Punch a Nazi!! is a game that’s exactly what it sounds like

It’s the face that launched a thousand fists.

Punching Nazis is nothing new—after all, the comic book heroes have been doing it for decades—but the act got a new wave of publicity after someone cold-cocked alt-right figurehead Richard Spencer during an interview last month.

It kicked off weeks of self-serious thinkpieces about the ethics of Nazi-punching (pro, con, pro, con), got its own soundtrack, and now, perhaps inevitably, has spawned the obligatory pixel-art video game.

Meet Super Deluxe’s Punch a Nazi!!, a free-to-play game that lets players use their smartphones as a controller to punch at the faces of Richard Spencer, Milo Yiannopoulos, and Hitler himself on your browser window.

Gameplay’s simple: Just type the four-letter code into your phone and get punching. If you wait for the slider at the bottom of the screen to line up with the center, you’ll achieve maximum punch power and minimize your chance of missing. After each successful hit, you’ll get a nice confirmation screen like one of the ones below, plus the satisfaction of an increasingly bloodied face to aim at.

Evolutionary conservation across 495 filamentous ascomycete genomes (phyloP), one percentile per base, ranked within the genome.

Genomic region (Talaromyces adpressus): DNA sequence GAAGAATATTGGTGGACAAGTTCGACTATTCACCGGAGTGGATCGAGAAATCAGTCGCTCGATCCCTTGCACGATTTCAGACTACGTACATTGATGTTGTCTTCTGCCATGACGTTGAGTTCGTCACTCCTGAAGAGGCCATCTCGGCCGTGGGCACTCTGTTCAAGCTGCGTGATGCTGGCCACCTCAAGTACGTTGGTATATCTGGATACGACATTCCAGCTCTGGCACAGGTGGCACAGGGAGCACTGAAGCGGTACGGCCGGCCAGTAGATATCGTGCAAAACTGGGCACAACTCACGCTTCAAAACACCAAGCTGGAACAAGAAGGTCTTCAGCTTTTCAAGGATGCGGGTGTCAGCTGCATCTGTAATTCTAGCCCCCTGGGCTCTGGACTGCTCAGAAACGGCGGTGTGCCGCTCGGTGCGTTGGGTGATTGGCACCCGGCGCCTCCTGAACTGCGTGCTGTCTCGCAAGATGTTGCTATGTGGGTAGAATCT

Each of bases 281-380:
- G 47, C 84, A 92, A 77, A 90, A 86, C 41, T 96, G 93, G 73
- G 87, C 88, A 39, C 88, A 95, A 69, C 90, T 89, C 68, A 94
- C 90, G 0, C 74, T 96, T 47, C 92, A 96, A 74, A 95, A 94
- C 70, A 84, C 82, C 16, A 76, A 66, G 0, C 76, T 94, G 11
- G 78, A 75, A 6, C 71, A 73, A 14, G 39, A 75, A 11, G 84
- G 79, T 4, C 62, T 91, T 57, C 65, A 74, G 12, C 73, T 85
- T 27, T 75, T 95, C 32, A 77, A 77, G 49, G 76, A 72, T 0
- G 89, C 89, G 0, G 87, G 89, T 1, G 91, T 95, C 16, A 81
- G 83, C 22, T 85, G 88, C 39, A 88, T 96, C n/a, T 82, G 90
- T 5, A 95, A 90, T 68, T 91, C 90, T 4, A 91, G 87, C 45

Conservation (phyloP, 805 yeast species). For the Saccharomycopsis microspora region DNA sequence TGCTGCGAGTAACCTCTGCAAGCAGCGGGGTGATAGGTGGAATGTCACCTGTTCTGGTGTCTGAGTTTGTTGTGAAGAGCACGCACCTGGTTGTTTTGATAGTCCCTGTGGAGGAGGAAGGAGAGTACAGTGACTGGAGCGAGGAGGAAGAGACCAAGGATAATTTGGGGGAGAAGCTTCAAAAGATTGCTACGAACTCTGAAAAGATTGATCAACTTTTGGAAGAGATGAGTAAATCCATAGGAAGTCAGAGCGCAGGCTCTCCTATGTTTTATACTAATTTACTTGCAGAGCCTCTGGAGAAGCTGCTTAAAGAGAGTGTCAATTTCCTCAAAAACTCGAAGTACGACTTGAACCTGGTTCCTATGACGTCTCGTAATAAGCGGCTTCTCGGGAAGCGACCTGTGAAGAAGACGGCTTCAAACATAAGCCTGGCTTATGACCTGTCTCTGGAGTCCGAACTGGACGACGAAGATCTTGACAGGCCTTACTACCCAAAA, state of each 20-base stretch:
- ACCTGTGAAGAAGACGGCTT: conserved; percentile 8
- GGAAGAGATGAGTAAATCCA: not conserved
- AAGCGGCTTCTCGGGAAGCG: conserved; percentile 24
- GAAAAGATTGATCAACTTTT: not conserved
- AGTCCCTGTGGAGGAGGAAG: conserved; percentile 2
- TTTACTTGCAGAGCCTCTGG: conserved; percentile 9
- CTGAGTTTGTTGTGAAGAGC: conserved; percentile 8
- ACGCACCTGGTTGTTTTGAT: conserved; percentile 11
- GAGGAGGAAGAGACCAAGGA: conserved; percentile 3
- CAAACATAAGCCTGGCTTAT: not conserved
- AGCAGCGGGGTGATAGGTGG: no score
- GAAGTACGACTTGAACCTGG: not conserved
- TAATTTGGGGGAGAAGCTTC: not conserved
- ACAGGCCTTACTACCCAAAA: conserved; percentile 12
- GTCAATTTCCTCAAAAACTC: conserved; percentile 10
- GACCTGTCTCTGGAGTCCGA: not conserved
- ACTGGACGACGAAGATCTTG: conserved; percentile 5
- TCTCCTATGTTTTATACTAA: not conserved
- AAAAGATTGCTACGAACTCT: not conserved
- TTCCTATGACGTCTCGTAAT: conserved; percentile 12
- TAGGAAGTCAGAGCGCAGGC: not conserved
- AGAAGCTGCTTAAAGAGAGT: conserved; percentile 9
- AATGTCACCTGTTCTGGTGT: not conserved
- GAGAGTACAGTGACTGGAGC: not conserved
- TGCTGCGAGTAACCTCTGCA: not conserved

Super Deluxe

(My phone disconnected before I was able to punch out the biggest baddie, Hitler. I hope that’s not foreshadowing.)

In any case, it’s probably a healthy release valve for all those who came down on the pro-Nazi-punching-in-theory-but-unwilling-to-face-assault-charges side of the aforementioned debate.

Once you’ve grown tired of the novelty of punching those three men in the face, consider practicing passivity on Pepe the Frog in the Pepe Punch-Out game instead.

Correction 9:21am CT, Feb. 3: An earlier version of this article misstated the name of the company behind Punch a Nazi!! That company is Super Deluxe.

H/T A/V Club

Monica Riese

Monica Riese

Monica Riese now serves as the Daily Dot’s director of production, having previously been the publication’s entertainment editor and assistant managing editor. She is based in Austin, Texas, and formerly contributed to the Austin Chronicle, where her breaking news work was recognized by the Association of Alternative Newsweeklies.